Intended for healthcare professionals
Gastroenterology registrar Rabia Topan talks to Helen Jones about how yoga helps her, her community, and her patients
Rabia Topan practises a form of yoga called Ashtanga Vinyasa, which synchronises movement with the breath in a flowing sequence of postures. What began as a hobby when she was at university has evolved into something that is much more than a lifestyle choice for Topan. Her daily practice is an essential part of her routine.
“Most days, my personal practice takes between 10 and 30 minutes,” she says. “If I know I have a busy working day then I leave my mat rolled out the night before. It’s about creating a setting where it’s harder not to practise than to practise.”
Topan, who is currently a research fellow at the Wingate Institute for Neurogastroenterology, studying the role of lifestyle factors on disorders of gut-brain interaction, says that yoga has significant benefits for her mental and physical health. “In modern life we are prone to our bodies under-functioning or over-functioning, but yoga offers the ability to strengthen our skeleton, to prevent joint problems, to increase our muscle tone, and move in ways outside our automatic patterns.”
Topan says that yoga is not only about serious practice, it’s also about playfulness. “That’s why I suggest it to patients,” she says. “It’s permission to just play again in a joyful, childlike exploration of our bodies and our environment. Play doesn’t get talked about a lot in relation to physical exercise, but it’s key.”
Yoga has also given her a sense of perspective. “Yoga helps me to expand my perceptions beyond the troubles I have in daily life,” she says. “I encourage colleagues to try it because the pace and demands of our jobs as doctors mean that we become honed in on the task at hand and yoga can definitely help reframe our perspective.”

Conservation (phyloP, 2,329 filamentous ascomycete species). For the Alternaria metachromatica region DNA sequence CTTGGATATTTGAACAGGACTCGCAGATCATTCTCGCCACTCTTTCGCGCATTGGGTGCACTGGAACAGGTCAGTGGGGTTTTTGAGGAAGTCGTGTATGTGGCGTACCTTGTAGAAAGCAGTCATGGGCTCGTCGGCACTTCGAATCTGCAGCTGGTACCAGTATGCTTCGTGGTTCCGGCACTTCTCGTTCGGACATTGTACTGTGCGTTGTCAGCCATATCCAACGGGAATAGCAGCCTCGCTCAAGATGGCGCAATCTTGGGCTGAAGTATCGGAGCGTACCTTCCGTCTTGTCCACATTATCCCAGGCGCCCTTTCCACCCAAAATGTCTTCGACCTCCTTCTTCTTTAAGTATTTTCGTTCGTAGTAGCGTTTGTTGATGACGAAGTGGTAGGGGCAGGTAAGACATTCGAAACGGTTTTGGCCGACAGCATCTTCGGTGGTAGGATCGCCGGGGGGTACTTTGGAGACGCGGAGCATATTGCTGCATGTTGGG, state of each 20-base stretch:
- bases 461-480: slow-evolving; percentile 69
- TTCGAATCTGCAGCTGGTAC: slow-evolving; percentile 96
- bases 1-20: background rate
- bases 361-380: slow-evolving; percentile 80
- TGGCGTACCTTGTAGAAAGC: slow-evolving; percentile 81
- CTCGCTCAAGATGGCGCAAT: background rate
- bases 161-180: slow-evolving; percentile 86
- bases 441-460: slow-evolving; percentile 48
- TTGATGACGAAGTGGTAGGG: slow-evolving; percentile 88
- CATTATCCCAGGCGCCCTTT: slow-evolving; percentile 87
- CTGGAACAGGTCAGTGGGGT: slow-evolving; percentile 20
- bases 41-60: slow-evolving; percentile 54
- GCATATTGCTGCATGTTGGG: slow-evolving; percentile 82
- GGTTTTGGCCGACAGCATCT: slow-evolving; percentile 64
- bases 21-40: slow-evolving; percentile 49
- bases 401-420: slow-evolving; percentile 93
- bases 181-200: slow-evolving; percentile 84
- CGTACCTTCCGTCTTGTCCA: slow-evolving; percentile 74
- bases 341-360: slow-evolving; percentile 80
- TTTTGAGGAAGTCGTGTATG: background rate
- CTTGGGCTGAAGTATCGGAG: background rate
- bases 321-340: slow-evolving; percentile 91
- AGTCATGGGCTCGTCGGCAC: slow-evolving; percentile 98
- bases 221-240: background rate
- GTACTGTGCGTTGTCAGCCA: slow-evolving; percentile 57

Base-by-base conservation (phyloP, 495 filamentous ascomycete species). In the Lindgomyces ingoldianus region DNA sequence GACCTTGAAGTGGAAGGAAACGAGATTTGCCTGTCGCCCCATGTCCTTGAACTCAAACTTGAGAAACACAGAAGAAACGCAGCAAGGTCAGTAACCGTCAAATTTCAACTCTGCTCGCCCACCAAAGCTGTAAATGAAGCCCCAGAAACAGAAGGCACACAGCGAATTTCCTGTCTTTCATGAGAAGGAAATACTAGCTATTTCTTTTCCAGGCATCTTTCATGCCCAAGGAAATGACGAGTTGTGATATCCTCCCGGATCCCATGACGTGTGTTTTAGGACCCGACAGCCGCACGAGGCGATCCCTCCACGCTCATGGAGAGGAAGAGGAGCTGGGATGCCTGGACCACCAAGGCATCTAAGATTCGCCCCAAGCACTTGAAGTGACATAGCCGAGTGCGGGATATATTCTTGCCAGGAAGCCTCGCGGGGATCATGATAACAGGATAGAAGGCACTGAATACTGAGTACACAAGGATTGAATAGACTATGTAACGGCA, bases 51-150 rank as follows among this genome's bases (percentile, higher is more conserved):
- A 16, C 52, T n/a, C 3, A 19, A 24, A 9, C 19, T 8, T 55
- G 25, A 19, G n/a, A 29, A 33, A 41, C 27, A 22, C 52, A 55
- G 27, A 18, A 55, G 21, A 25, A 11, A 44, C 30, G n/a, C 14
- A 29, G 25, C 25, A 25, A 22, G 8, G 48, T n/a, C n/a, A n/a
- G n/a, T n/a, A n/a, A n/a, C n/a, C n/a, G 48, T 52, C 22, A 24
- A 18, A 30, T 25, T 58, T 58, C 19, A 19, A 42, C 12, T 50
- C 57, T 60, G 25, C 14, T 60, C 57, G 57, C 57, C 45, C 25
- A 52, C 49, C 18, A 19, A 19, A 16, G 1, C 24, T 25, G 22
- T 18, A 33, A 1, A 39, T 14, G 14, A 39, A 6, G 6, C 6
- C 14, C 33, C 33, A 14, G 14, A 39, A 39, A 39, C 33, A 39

Topan teaches monthly private yoga classes to her Ismaili Muslim community and, since the onset of covid-19, has been asked to do more workshops and online events. She also runs webinars for patients and has created bespoke mind-body tools to help them manage their digestive health.
“A lot of digestive health advice focuses on food, but that’s only part of the story,” she says. “There is an intrinsic connection between the gut and the brain. So, I work on aspects of physicality including breathwork and yoga, and also include some cognitive tools.”
“When patients come and see us primarily with physical health problems, we tend to focus on the physical but overlook the mental health component. Patients say they find the sessions useful and they can access the audio recordings or YouTube videos when it suits them.”
Create your space. You don’t have to have a yoga mat but it’s important to find a space in your home where you have solitude for personal practice
Give yourself permission to practise
Find a teacher that inspires you. There are lots of yoga teachers online. Topan suggests trying a few until you find one with whom you feel a sense of connection
Consistency is king. Just five or 10 minutes per day of consistent practice allows you to reap the benefits of yoga. Establish a routine so yoga becomes a part of everyday life—like brushing your teeth
You don’t have to be flexible to do yoga, but you come out of practising it feeling much more flexible.
For more information visit www.doctor-rabia.com
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